Great Smoky in Tennessee is natures classroom

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TOWNSEND, Tenn. -- Cool air, color, no cars: These were the things that struck me as we hiked up a mountain trail in Great Smoky Mountains National Park.

Occasional breaks in the trees offered views of surrounding mountains, but I was wowed by smaller things: The sun filtering through the leaves, making everything softly green; each breath seeming fresh, as if the air had been made from scratch that morning.

We could hear the faint hiss of vehicles along a nearby road when we started out, but 10 minutes up the trail, the sound had disappeared.

Getting away from roads and cars is not all that common in the Smokies. Its the most visited national park in the U.S. Whether its caused by the crowds or just the general rush of modern life, drive-by tourism is big here: Hit a couple of overlooks, hit the gift shop, hit the road.

Cades Cove in Tennessee's Great Smoky Mountains National Park.The Cades Cove Loop, one of the parks most popular driving routes, is operating in a near gridlock condition during much of the summer and fall, according to one of the parks management documents.

The good news is that theres still plenty of solitude to be enjoyed in the Smokies -- you just need to do a little legwork. The park has more than 800 miles of trails. A 30-minute stroll along one of them will get you deep into the mountain forest.

One of the best ways to discover the parks wild side is on one of the specialized multiday tours offered by the Great Smoky Mountains Institute at Tremont, a nonprofit foundation that specializes in educational programs.

Tremonts programs for adults last between three and five days. They focus on a variety of subjects, though the parks ecological riches play a big part in all of them.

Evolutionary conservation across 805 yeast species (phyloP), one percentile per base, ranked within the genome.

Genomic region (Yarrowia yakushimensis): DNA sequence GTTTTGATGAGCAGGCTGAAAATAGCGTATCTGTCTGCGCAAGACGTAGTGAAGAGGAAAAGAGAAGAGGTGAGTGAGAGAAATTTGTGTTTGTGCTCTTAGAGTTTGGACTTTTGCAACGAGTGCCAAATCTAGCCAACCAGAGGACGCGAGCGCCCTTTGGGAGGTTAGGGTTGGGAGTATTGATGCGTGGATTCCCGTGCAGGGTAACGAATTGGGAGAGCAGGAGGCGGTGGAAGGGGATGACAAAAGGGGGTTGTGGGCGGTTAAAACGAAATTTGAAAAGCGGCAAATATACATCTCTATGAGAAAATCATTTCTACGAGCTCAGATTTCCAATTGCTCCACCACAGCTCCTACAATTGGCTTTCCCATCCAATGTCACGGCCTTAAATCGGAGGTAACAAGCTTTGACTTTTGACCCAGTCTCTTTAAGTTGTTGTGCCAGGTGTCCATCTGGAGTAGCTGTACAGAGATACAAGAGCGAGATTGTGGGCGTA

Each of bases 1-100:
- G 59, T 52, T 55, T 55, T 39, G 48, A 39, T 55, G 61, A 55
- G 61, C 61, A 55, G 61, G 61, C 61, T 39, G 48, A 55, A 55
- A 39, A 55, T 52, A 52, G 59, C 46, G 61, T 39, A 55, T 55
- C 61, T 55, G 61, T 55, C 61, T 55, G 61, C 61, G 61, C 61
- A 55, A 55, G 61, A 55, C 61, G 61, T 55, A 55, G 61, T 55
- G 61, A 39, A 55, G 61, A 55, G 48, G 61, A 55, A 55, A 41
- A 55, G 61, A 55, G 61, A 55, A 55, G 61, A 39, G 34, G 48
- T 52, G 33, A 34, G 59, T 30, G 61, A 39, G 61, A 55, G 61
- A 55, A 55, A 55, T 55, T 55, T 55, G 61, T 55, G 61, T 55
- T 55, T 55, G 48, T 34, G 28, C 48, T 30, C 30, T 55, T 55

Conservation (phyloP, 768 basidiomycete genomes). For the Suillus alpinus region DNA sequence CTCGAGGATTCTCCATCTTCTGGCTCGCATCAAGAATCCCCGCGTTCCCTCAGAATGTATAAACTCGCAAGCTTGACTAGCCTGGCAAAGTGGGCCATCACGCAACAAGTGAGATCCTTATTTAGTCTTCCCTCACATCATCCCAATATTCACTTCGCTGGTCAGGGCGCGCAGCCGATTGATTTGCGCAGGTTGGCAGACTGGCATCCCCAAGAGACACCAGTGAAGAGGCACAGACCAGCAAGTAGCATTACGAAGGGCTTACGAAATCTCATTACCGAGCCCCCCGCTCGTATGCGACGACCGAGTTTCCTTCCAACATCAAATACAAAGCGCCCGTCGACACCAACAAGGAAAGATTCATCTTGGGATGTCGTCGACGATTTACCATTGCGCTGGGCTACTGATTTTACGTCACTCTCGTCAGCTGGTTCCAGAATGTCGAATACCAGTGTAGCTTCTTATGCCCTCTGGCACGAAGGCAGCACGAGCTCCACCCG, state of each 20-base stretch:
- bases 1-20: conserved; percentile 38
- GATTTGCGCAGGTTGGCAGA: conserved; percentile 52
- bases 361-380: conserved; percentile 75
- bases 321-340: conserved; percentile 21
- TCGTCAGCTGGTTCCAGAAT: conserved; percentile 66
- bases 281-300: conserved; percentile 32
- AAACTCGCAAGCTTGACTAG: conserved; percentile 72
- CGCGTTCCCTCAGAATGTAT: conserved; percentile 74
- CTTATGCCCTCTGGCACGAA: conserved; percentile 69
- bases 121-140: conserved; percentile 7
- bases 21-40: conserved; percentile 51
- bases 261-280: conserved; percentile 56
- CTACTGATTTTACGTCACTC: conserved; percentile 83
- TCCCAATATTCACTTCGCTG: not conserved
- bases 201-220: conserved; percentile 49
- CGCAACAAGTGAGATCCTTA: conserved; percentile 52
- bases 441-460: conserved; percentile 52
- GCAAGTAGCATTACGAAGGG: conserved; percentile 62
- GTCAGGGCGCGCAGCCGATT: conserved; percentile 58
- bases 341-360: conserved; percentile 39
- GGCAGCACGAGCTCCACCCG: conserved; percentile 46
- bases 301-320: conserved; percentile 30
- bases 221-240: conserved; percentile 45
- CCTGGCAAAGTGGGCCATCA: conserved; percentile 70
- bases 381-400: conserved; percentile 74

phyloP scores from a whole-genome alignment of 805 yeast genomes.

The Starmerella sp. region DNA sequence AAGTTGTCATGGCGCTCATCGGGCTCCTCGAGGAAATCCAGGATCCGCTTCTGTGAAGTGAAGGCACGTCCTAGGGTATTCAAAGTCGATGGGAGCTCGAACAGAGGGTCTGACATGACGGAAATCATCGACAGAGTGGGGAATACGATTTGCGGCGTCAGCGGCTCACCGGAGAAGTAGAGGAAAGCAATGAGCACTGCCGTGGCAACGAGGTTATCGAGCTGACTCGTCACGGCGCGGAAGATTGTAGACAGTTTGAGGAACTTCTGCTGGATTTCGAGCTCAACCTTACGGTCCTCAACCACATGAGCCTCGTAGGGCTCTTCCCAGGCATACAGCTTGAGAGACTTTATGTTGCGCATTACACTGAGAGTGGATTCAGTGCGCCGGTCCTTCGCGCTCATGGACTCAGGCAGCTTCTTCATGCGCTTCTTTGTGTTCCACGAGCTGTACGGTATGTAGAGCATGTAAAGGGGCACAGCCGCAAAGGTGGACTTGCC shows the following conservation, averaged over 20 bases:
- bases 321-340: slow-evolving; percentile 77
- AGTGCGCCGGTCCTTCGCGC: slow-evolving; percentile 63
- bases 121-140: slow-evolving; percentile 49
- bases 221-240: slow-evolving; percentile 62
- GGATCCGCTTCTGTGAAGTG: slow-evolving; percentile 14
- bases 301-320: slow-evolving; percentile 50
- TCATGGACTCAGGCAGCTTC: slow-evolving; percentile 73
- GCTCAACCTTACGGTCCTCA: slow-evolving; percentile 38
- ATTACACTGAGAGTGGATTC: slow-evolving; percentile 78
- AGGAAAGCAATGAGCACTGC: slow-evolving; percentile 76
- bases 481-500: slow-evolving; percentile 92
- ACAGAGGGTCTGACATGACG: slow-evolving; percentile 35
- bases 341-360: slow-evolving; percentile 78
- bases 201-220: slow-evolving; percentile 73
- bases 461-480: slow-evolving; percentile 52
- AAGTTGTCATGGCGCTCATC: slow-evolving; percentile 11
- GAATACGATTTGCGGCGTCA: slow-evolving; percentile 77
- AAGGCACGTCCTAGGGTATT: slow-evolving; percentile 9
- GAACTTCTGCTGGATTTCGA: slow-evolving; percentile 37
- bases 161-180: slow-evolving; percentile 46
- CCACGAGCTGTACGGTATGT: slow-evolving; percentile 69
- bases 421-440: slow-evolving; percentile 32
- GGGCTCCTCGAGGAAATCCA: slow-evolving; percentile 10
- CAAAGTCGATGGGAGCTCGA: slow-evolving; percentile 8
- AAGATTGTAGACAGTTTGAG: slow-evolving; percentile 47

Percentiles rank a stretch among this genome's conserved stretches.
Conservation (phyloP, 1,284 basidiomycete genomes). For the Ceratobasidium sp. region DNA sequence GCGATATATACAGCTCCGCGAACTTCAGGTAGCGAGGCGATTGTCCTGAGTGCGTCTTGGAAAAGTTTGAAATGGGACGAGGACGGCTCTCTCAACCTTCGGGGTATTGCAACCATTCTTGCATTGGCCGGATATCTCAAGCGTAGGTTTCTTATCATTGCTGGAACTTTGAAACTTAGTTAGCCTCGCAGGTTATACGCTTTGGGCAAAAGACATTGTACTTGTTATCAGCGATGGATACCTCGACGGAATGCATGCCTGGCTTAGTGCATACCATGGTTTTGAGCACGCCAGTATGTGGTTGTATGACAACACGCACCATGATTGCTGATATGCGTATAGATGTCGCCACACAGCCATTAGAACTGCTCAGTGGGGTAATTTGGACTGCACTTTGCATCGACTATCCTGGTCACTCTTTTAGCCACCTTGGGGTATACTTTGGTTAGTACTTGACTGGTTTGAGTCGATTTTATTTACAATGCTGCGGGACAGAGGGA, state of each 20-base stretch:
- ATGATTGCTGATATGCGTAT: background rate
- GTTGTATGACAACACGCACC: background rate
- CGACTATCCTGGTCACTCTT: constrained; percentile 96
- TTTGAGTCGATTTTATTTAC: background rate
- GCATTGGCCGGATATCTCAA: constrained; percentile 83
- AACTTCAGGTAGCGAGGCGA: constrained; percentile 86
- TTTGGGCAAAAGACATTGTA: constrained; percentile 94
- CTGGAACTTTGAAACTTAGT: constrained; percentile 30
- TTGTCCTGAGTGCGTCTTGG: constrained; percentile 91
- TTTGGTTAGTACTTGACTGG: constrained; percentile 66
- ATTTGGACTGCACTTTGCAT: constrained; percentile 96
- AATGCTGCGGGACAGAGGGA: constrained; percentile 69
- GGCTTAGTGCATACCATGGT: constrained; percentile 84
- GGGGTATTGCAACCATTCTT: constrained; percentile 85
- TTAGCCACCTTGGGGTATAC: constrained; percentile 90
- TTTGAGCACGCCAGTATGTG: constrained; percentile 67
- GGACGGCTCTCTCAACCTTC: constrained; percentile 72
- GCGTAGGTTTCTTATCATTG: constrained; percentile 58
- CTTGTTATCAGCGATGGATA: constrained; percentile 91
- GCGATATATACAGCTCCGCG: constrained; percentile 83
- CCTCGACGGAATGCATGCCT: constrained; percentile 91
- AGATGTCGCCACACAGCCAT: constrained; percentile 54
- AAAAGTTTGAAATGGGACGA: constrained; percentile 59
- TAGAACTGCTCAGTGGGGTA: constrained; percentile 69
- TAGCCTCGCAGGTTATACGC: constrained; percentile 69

Spring and fall backpacking trips teach about the parks natural and cultural history in the process of completing a three-day hike. Special Elderhostel versions of the hiking program are available for seniors. Rather than overnight excursions, they combine day hikes with evening sessions at the institute.

Five-day naturalist seminars enable participants to help catalog the parks plants and animals. On the shorter Naturalist Weekends, students focus on activities related to a specific subject, such as wildflowers, waterfalls or nature-sketching. Tremonts popular photography workshops are taught by nationally recognized nature photographers.

The biggest difference between Tremonts programs and a do-it-yourself visit to the Smokies is that participants get the benefit of Tremonts expert staff. Theyre experienced teachers and naturalists who specialize in educating participants in the hows and whys of the ecosystem. A Tremont program is about enjoyable learning rather than just gazing at scenery.

But scenery wont be lacking. Our hike crossed a mountain ridge and visited a delightful, multitiered waterfall. Even more delightful, we were practically the only people there.

Tremont uses such settings as its outdoor classrooms. Theres a lot to learn about: The Smokies is one of the most biologically diverse places in the world.

Costs range from $175 to $450 for most of the programs (10-day youth sessions and some of the professional seminars cost more). The fee includes dormitory lodging and all meals.

Though cozy, the dorm is basic and communal (multiple bunks in large rooms). Those who would prefer to arrange their own accommodations in a nearby hotel pay a slightly discounted rate to cover food and tuition. Some area accommodations pay commission.

For more information, contact Great Smoky Mountains Institute at Tremont, (865) 448-6709; [email protected]; www.gsmit.org.

To contact the reporter who wrote this article, send e-mail to [email protected].

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